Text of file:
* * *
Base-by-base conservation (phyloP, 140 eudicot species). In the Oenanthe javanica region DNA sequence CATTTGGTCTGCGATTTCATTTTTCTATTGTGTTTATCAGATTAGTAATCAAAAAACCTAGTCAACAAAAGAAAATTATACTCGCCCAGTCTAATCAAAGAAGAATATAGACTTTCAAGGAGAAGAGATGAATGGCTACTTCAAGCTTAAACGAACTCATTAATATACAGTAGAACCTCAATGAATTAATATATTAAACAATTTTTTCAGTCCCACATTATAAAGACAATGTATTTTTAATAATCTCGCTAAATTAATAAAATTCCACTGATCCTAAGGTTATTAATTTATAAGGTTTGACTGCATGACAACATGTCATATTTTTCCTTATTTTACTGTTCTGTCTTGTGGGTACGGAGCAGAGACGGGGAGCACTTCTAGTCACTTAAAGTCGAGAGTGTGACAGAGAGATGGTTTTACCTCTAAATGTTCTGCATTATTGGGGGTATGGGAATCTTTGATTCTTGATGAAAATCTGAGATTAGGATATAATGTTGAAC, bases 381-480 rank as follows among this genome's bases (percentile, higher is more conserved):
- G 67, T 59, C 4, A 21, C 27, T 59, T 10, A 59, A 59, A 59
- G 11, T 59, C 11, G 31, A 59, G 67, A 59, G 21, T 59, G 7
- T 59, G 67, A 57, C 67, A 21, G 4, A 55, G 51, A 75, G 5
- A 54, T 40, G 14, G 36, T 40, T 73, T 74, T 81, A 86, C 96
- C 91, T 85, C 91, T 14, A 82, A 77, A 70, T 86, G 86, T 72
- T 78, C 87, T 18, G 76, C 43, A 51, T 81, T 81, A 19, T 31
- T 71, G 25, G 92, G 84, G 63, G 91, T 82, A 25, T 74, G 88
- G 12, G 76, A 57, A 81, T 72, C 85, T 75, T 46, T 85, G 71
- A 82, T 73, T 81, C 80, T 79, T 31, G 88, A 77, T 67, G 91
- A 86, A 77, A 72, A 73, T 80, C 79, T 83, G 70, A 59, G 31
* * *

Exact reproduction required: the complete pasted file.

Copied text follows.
Base-by-base conservation (phyloP, 140 eudicot species). In the Oenanthe javanica region DNA sequence CATTTGGTCTGCGATTTCATTTTTCTATTGTGTTTATCAGATTAGTAATCAAAAAACCTAGTCAACAAAAGAAAATTATACTCGCCCAGTCTAATCAAAGAAGAATATAGACTTTCAAGGAGAAGAGATGAATGGCTACTTCAAGCTTAAACGAACTCATTAATATACAGTAGAACCTCAATGAATTAATATATTAAACAATTTTTTCAGTCCCACATTATAAAGACAATGTATTTTTAATAATCTCGCTAAATTAATAAAATTCCACTGATCCTAAGGTTATTAATTTATAAGGTTTGACTGCATGACAACATGTCATATTTTTCCTTATTTTACTGTTCTGTCTTGTGGGTACGGAGCAGAGACGGGGAGCACTTCTAGTCACTTAAAGTCGAGAGTGTGACAGAGAGATGGTTTTACCTCTAAATGTTCTGCATTATTGGGGGTATGGGAATCTTTGATTCTTGATGAAAATCTGAGATTAGGATATAATGTTGAAC, bases 381-480 rank as follows among this genome's bases (percentile, higher is more conserved):
- G 67, T 59, C 4, A 21, C 27, T 59, T 10, A 59, A 59, A 59
- G 11, T 59, C 11, G 31, A 59, G 67, A 59, G 21, T 59, G 7
- T 59, G 67, A 57, C 67, A 21, G 4, A 55, G 51, A 75, G 5
- A 54, T 40, G 14, G 36, T 40, T 73, T 74, T 81, A 86, C 96
- C 91, T 85, C 91, T 14, A 82, A 77, A 70, T 86, G 86, T 72
- T 78, C 87, T 18, G 76, C 43, A 51, T 81, T 81, A 19, T 31
- T 71, G 25, G 92, G 84, G 63, G 91, T 82, A 25, T 74, G 88
- G 12, G 76, A 57, A 81, T 72, C 85, T 75, T 46, T 85, G 71
- A 82, T 73, T 81, C 80, T 79, T 31, G 88, A 77, T 67, G 91
- A 86, A 77, A 72, A 73, T 80, C 79, T 83, G 70, A 59, G 31